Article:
NASA announced on Friday that SpaceX will carry out three massive contracts to build lunar landing systems, in a bid to return American astronauts to the surface of the Moon by 2024, reports Ars Technica.
SpaceX's Starship awarded three NASA contracts to Moon
"With these contract awards, America is moving forward with the final step needed to land astronauts on the Moon by 2024, including the incredible moment when we will see the first woman set foot on the lunar surface," said NASA Administrator Jim Bridenstine, in a statement.
A lunar optimized Starship can fly many times between the surface of the Moon and lunar orbit without flaps or heat shielding required for Earth return pic.twitter.com/Zpkldayy85— SpaceX (@SpaceX) April 30, 2020
Additionally, NASA also chose SpaceX, Jeff Bezos' Blue Origin, and Dynetics to build lunar landing systems to place future astronauts on the Moon by 2024, reports The New York Times.
UPDATE April 30, 2:50 PM EDT: $135 million mission contract for Starship
NASA awarded SpaceX a $135 million contract to move up the development of the Super Heavy rocket-powered Starship. The gigantic spacecraft — still in development — might eventually carry up to 100 passengers not only to the Moon, but into the deep interplanetary space beyond.
SpaceX earlier proposed their Starship mission to the Moon, which "included an in-space propellant transfer demonstration and uncrewed test landing," said Bridenstine, in a later tweet.
"SpaceX is really good at flying and testing — and failing and fixing," said Bridenstine to Ars Technica's Eric Berger. "People are going to look at this and say, 'My goodness, we just saw Starship blow up again. Why are you giving them a contract?' The answer is because SpaceX is really good at iteratively testing and fixing."
Bridenstine also voiced support for SpaceX CEO Elon Musk's capacities as a leader. "I fully believe that Elon Musk is going to be successful," said Bridenstine to Berger. "He is focused like a laser on these activities."
UPDATE April 30, 3:00 PM EDT: Blue Origin and Dynetics also receive contracts
Blue Origin received a $579 million contract. Led by Jeff Bezos, the private space company declared that its Blue Moon lunar lander in May 2019, which NASA plans to use during lunar descent to the chalky-gray surface of the Moon.
NASA also announced a $253 million contract to the space company Dynetics, in a partnership with Sierra Nevada Corporation, to construct a reusable lander that might be launched from the top of a United Launch Alliance Vulcan rocket.
Dynetics' lander concept is two stages, and "includes a single element with ascent" and "descent capabilities and a unique crew cabin that sits low to the Moon's surface," reads another tweet from Bridenstine.
Meanwhile, NASA is taking ten months to assess the primacy of these new contracts, and decide which one to finalize in the production of the forthcoming lunar lander.
UPDATE April 30, 3:20 PM EDT: NASA's Artemis program, and intentions for deep-space exploratory mission
The three companies selected to design human landing systems (HLS) will be part of NASA's Artemis program, which will land the first woman and the next man on the Lunar surface by 2024, according to NASA's press release.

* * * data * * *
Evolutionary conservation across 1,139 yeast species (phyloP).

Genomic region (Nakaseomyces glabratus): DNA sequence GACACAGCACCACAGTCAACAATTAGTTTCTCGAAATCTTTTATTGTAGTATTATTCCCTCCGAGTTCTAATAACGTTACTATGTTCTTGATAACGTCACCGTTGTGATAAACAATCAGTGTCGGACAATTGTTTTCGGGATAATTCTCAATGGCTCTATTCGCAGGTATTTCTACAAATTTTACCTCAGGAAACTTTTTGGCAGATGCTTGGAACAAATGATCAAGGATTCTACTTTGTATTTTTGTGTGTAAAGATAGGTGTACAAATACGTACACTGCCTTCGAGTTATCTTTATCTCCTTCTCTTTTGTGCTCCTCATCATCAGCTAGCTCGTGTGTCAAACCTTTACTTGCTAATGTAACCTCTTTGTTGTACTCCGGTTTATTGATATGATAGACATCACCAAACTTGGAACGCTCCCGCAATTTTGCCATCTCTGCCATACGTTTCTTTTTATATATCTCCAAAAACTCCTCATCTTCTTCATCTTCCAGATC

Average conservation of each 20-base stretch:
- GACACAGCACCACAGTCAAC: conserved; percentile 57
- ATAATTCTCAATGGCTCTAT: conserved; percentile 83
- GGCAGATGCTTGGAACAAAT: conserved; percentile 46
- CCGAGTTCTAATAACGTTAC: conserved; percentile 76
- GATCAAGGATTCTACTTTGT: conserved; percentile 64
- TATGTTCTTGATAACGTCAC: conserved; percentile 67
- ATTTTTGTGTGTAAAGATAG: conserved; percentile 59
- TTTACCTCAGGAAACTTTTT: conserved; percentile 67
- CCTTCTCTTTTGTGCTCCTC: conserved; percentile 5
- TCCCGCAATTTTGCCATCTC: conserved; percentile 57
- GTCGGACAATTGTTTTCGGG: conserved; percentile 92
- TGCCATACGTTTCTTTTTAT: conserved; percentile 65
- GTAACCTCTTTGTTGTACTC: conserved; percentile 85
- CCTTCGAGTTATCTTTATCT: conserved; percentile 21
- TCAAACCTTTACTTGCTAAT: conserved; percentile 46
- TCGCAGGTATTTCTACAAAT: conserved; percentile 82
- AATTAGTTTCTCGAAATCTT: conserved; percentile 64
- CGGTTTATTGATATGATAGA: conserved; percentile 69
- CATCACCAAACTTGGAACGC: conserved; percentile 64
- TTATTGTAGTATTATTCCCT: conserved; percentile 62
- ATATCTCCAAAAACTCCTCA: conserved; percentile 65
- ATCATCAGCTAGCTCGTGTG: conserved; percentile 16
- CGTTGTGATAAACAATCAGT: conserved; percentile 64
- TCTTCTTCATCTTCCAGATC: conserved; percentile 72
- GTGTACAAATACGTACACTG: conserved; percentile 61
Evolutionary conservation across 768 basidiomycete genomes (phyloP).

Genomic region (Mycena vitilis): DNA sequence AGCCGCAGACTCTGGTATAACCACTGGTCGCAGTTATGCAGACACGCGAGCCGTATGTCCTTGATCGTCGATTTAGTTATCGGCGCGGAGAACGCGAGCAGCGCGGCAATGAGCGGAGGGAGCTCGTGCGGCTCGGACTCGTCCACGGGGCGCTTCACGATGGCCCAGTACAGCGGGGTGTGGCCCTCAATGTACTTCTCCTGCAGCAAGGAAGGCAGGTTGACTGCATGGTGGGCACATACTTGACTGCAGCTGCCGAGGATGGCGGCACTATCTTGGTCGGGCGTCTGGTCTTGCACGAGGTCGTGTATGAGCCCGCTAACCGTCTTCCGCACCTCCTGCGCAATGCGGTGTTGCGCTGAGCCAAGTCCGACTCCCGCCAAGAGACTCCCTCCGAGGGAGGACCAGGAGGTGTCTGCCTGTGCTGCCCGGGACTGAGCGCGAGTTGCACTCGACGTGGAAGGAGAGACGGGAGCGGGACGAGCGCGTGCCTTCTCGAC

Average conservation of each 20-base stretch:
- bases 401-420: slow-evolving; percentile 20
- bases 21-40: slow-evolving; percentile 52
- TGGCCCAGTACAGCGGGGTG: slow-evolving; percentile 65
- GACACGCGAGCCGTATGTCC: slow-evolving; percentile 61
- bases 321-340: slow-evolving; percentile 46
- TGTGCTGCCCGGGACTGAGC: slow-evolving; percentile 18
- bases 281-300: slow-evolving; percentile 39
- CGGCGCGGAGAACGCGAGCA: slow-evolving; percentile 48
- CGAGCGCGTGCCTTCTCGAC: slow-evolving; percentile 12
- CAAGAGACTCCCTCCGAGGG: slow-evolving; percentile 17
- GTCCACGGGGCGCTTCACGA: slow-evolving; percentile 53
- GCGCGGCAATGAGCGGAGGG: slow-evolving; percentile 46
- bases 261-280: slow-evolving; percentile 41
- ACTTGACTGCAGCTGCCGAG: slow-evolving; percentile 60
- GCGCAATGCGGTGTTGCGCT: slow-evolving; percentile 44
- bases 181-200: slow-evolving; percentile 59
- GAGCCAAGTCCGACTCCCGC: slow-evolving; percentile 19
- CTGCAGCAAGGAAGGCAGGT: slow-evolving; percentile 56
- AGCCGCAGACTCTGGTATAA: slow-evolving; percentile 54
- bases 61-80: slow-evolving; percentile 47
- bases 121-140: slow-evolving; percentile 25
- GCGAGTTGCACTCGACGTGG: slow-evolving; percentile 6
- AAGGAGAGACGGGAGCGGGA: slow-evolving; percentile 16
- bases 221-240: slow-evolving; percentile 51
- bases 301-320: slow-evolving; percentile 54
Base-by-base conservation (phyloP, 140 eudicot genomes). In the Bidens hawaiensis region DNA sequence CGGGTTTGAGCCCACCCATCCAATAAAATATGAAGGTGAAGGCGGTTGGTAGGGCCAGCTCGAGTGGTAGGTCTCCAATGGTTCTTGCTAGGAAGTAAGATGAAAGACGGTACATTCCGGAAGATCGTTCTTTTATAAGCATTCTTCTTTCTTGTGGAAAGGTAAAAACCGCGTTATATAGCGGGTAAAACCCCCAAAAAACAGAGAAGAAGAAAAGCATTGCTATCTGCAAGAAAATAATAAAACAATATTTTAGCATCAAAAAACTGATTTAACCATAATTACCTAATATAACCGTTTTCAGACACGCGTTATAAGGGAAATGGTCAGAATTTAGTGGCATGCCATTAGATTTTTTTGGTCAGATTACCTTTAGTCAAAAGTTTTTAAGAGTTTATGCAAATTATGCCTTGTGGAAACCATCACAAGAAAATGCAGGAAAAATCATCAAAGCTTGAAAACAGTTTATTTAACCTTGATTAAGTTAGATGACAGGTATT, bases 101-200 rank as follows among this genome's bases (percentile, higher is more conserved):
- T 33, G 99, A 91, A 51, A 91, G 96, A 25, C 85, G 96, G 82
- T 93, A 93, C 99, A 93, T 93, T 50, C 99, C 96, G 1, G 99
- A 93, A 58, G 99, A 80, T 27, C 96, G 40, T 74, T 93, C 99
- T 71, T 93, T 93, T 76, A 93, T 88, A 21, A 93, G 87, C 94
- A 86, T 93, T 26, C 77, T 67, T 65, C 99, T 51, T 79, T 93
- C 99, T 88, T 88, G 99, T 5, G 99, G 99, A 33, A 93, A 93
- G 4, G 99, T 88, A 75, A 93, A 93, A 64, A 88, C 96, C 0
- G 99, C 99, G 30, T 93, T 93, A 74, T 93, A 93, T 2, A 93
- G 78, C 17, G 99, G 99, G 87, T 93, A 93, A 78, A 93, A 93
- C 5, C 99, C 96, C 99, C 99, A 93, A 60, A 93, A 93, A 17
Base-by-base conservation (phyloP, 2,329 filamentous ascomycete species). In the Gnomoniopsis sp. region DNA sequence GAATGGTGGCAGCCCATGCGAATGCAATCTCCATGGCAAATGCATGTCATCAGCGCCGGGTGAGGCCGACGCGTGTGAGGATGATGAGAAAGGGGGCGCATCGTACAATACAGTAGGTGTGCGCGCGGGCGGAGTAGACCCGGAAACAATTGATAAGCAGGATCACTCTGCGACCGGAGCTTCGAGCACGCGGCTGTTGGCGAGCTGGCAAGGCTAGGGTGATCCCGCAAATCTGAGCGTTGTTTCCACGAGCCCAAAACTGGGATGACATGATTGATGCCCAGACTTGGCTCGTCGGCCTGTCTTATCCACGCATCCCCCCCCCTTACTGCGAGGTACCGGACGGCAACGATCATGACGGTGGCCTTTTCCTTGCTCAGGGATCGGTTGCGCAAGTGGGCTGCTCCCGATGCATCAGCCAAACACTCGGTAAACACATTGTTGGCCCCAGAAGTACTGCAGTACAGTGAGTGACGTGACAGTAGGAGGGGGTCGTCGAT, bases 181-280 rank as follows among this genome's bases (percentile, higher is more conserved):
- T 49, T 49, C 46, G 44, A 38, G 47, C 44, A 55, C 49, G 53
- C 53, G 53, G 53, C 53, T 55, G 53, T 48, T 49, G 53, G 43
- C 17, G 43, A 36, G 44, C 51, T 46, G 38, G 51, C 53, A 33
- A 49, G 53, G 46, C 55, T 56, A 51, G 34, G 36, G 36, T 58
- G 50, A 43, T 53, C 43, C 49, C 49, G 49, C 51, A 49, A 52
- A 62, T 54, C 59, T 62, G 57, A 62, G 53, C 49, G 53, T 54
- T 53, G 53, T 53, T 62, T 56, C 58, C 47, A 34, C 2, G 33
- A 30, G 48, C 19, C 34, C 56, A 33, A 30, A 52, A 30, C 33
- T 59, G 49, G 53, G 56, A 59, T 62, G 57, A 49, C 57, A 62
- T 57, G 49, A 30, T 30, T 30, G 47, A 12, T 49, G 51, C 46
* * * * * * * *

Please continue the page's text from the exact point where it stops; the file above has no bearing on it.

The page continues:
NASA intends to expand its Moon mission to establish a sustainable and ongoing human exploratory mission to the Moon for the first time in human history.
Called the Next Space Technologies for Exploration Partnerships (NextSTEP-2) Appendix H Broad Agency Announcement (BAA), the contracts awarded are collectively worth $967 million for the 10-month initial period, according to NASA.
"We are on our way," said NASA's Associate Administrator for Human Explorations and Operations Mission Directorate in Washington Douglas Loverro, in the press release. "With these awards we begin an exciting partnership with the best of industry to accomplish the nation's goals. We have much work ahead, especially over these next critical 10 months. I have high confidence that working with these teammates, we will succeed."
UPDATE April 30, 3:30 PM EDT: NASA to evaluate commercial partners' progress before choosing demonstration missions
As NASA's commercial partners, SpaceX, Blue Origin, and Dynetics will continue to refine their lander concepts through the contract base period, which ends Feb. 2021. In the meantime, the agency will evaluate which of the three contractors will carry out the initial missions.
"I am confident in NASA's partnership with these companies to help achieve the Artemis mission and develop the human landing system returning us to the Moon," said the HLS Program Manager at NASA's Marshall Space Flight Center in Huntsville, Alabama, Lisa Watson-Morgan, in the press release. "We have a history of proven lunar technological expertise and capabilities at Marshall and across NASA that will pave the way for our efforts to quickly and safely land humans on the Moon in 2024."
As the flagship mission to return humans to the Moon by 2024, NASA's Artemis program will seek out new knowledge of the Moon, Earth, and the origin of life in the solar system, according to NASA. Vitally important to the agency's plans to expand exploratory missions into deep space, today's contract announcements are foreground to NASA's own Space Launch System (SLS) rocket, Orion spacecraft, and Gateway.
This is breaking news, so be sure to return here for more updates.